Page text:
By Eric Schaefer
By New Times
By Rachel Miller
By Eric Schaefer
By Heather Hoch and Lauren Saria
By Robrt L. Pela
By Heather Hoch
By New Times
Esperanto, 9393 North 90th Street, Scottsdale, 661-6499. Hours: Dinner, Sunday through Thursday, 4 to 9 p.m.; Friday and Saturday, 4 to 10 p.m. Even if you're not Italian, it's almost impossible to think about Italian food without picturing Mama in the kitchen, endlessly stirring steaming pots of pasta and sauces for hubby and the bambinos. If you've grown up in an Italian neighborhood, like I did, you know the scene firsthand.
But movies have made it a universal image, anyway. From Little Caesar to The Godfather, films show Mama's home cooking seducing the most vicious killers, deflecting them, at least temporarily, from a life of crime. In fact, if you watch enough of these kinds of flicks, you might conclude that the answer to the crime problem isn't more police and more prisons, but more homemade lasagna. I can't say for sure whether Esperanto and Chianti, two local noodle houses, will clear the streets of felons or make the sheriff's posse obsolete. But any criminal elements that choose to eat there certainly won't be able to connect their antisocial behavior to negligent cooking. The operators of recently opened Esperanto are part of the California entrepreneurial class that has been singing "Arizona, Here I Come" in the 1990s. For a dozen successful years, they ran Esperanto in San Diego's Pacific Beach area, a favorite Zonie habitat. Now they've closed down there, hoping to duplicate that run in Scottsdale. The place has a country bistro look. Brick walls, a flagstone path and white latticework laced with faux vines are not the traditional pasta-parlor visual cues. Neither is the trio of French doors sporting mirrored panels on each side of the room.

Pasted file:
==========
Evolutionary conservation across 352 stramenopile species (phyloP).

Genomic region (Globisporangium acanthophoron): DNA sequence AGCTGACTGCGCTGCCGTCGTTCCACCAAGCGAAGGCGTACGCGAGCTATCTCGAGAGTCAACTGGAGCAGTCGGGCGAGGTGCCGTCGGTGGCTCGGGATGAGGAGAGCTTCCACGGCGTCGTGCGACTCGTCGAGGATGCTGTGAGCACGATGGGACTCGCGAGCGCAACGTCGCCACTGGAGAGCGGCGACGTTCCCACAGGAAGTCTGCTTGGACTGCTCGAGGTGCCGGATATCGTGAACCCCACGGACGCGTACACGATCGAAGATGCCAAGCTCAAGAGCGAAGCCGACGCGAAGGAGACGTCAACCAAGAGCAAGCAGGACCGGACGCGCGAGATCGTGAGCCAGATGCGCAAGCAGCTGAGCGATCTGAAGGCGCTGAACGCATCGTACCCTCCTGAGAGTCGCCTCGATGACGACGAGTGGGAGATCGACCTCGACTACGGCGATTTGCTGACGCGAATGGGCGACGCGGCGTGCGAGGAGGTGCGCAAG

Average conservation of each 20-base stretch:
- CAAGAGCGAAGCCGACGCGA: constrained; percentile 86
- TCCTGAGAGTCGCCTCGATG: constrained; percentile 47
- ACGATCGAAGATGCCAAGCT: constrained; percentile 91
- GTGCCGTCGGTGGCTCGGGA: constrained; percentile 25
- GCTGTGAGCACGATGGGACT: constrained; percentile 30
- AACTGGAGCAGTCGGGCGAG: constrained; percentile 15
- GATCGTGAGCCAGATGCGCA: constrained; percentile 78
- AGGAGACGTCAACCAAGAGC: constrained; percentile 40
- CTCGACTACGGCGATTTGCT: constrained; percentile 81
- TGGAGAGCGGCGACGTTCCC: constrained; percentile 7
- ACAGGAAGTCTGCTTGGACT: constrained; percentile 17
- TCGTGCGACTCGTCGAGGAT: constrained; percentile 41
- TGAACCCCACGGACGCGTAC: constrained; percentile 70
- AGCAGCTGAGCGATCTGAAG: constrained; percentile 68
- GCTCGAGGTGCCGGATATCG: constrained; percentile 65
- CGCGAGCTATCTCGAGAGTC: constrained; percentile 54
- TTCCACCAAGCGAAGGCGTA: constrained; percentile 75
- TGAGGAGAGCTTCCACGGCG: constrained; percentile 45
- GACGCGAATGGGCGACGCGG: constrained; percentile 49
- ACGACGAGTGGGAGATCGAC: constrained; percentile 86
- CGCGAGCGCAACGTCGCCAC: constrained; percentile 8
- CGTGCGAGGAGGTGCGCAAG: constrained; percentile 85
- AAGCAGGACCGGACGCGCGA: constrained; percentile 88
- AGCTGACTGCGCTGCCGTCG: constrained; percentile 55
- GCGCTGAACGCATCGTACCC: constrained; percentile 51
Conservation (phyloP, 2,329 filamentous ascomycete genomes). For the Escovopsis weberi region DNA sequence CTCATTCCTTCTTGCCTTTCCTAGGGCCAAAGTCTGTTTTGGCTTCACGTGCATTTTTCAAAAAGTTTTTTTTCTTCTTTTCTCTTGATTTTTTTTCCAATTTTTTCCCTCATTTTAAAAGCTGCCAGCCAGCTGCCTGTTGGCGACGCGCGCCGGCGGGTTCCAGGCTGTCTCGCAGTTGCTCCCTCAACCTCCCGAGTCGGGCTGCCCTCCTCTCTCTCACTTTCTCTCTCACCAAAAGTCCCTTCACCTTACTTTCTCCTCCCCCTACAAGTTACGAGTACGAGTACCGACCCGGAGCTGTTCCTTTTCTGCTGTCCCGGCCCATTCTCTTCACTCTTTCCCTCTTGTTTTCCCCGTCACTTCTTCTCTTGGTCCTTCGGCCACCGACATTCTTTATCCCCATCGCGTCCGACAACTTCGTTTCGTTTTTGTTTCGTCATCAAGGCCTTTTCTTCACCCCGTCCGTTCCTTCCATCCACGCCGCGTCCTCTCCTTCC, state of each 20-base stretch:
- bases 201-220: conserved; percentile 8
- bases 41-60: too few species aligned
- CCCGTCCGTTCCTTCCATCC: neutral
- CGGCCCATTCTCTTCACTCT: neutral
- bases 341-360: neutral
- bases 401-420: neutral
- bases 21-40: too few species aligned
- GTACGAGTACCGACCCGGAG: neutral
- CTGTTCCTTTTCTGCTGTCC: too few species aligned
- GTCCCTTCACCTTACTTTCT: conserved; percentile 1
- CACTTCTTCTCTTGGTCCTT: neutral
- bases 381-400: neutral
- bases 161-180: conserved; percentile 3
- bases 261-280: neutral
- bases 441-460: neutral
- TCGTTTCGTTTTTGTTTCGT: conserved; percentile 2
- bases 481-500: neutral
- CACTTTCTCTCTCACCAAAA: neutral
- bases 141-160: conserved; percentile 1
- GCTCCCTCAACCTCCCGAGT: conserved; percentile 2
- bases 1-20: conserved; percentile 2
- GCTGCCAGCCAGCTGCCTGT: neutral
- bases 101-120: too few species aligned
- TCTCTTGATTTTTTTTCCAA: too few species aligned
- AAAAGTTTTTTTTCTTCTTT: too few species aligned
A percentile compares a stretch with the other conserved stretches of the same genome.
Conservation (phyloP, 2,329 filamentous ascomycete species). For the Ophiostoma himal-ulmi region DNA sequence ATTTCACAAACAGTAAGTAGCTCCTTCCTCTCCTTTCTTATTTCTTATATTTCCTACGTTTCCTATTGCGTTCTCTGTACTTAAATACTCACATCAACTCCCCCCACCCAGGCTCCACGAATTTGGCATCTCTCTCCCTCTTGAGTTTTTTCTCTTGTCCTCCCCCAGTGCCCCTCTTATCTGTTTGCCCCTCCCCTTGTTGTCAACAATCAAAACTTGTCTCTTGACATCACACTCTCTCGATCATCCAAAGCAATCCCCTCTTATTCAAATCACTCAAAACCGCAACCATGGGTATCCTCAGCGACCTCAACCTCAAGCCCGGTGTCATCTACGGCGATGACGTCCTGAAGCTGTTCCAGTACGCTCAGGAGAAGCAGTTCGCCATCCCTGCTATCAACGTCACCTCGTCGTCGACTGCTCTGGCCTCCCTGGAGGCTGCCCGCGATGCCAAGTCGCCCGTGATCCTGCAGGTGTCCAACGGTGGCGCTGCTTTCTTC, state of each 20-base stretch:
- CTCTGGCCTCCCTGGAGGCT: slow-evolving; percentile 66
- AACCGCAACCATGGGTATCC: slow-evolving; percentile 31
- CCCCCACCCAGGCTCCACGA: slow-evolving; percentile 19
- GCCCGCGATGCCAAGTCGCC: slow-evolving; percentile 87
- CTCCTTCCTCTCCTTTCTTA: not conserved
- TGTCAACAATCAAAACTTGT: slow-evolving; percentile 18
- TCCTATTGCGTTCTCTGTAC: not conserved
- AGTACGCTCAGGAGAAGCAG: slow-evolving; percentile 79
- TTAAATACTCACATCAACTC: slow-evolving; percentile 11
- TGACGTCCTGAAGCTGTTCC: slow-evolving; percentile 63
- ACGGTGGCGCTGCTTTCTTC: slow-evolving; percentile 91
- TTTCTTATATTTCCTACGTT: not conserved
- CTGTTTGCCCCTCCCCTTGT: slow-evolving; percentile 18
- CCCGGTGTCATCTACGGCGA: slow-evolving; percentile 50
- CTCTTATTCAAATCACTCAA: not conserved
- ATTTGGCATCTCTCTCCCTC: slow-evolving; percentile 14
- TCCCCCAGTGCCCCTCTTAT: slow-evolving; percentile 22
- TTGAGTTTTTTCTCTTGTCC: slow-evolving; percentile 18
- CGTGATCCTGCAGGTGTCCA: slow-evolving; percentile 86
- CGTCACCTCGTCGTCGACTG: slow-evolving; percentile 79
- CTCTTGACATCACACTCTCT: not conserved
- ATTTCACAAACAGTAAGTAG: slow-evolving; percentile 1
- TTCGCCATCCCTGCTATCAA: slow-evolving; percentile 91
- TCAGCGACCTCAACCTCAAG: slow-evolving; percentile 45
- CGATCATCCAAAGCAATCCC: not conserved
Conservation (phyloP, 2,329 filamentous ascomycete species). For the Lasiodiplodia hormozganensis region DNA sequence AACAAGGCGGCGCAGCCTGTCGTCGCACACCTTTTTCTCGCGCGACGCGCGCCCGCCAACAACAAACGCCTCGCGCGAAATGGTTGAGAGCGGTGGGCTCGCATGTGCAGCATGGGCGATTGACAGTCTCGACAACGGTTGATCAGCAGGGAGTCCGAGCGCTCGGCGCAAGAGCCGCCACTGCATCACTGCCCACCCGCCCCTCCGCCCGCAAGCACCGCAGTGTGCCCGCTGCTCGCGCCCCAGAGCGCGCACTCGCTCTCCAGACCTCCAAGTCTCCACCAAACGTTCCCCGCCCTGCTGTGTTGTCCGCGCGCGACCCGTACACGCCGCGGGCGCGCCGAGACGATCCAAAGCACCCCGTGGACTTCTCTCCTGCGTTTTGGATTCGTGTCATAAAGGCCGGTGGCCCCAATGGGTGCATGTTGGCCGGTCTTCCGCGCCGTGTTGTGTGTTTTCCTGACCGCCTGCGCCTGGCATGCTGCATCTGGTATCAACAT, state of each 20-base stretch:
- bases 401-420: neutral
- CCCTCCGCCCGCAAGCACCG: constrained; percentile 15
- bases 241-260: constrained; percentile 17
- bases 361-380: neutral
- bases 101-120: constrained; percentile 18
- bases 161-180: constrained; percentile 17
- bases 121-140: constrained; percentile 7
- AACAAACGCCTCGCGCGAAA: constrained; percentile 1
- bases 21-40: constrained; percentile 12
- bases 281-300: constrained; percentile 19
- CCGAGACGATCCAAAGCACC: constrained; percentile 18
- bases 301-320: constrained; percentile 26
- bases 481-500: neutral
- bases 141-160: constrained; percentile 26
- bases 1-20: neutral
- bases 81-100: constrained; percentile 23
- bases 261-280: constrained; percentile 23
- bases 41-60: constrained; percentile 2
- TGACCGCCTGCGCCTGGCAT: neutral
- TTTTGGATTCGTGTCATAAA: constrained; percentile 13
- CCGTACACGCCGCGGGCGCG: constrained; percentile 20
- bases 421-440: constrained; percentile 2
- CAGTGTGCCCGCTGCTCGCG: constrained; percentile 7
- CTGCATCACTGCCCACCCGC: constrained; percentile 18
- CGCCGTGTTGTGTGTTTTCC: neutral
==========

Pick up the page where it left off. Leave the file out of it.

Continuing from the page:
But Esperanto offers an even more compelling piece of visual shtick. Two large television screens at each end of the room play classic movies from the owners' 120-title collection. The evening we visited featured the Cary Grant and Deborah Kerr weepie An Affair to Remember. The friendly proprietors offered to spool up any film in stock if we gave them a day's notice. A Frenchman once remarked that America was the only society that ever passed directly from barbarism to degeneracy, without stopping at civilization. No doubt he had in mind our mania to eat and watch television simultaneously. But somehow, chowing down pasta and watching Cary Grant didn't seem quite the crime against civility I'd have thought. Maybe that's because Esperanto serves such commendable, made-from-scratch fare that I occasionally felt like I was eating in an Italian living room. Dinner gets off on a high note with toasted garlic bread, fashioned with real chopped garlic, not dismal garlic powder. This was the first indication that somebody in the kitchen knew more about cooking than simply wielding a can opener. The soups confirmed this impression. (Meals come with soup or salad.) The cream of spinach was luscious, full of the flavor of freshly pur‚ed greens, and thickened with cheese. Well-stocked seafood chowder provided another pleasant soup option. Like the cream of spinach, it, too, had no hint of the institutional. The dinner salad, an unexceptional mix of greens, red onions and shredded carrots, had no particular distinction, although the house blue cheese vinaigrette did all it could to help. Stick to the soup. If you must have greenery, you might try sharing one of the large salad platters. The version called "La Boheme" comes with a healthy pile of lettuce, chicken strips, artichoke quarters, carrots, squash and kidney beans. But, frankly, this, too, seemed strictly routine. Especially in comparison with the pastas. This is where an Italian noodle house has to deliver, and Esperanto's fresh, homemade varieties come through. First, you pick out the shape of your pasta--thin spaghettini, thicker linguini or broad fettuccine. Next, specify semolina (white) or spinach (green). Then, choose from about a dozen different preparations, whose prices hover between $9 and $11. Fettuccine with sweet butter, cheese and parsley is almost impossibly rich. In fact, the dish is so intense that the flavors get somewhat lost. A bit of garlic or an herb stronger than parsley would help. As for the fettuccine itself, the cook takes the notion of al dente seriously. You'll need a working set of choppers to make your way through this platter. The richness of the sweet butter and cheese showed up in just about every other sauce here, as well. You're not going to find anything thin or understated swabbed on your pasta. Esperanto isn't for wimps. Take the spinach lasagna, wonderfully chewy sheets of noodles ladled with sausage-laced sauce that tasted like the distilled essence of a thousand tomatoes. Or the linguini, thickly bathed in garlic butter and cream, topped (too lightly) with teeny weeny scallops, clams and shrimp. You don't get this kind of intensity at the Olive Garden, and for some folks, this homespun, full-bodied style may take some getting used to. Except for the tortellini, an evening special that proved instantly irresistible. Fashioned with an exceptionally light touch, the pouches come sprinkled with basil and stuffed with four zippy cheeses. About the only lackluster item was the calzone. In my mind, I pictured a big, airy, doughy, cheese-filled crust. What I got was more like a puny pizza pocket, soggy under a bucket of sauce. Maybe calzones look like this in Pacific Beach, but this isn't what I grew up with in Canarsie. On a more positive note, the aromatic, pesto-coated spinach linguini alongside got to claim my full, undivided attention. Desserts are made elsewhere, but they shouldn't be dismissed on that account. Sure, the cannoli didn't have quite the right, authentic look or texture. But the chocolate mousse, sitting on a cookie crust and encased in a thin chocolate shell, made me a believer. Fresh pasta and hard-hitting sauces are a potent combination. When you throw in reasonable prices and a homey atmosphere, Esperanto looks like a contender in the crowded Valley pasta scene. Chianti, 3943 East Camelback, Phoenix, 957-9840. Hours: Lunch and Dinner, Monday through Friday, 11:30 a.m. to close; Dinner, Saturday and Sunday, 5 p.m. to close. If ever a low-cost restaurant seemed perfectly designed for its affluent neighborhood clientele, Chianti is it. It's got a touch of class.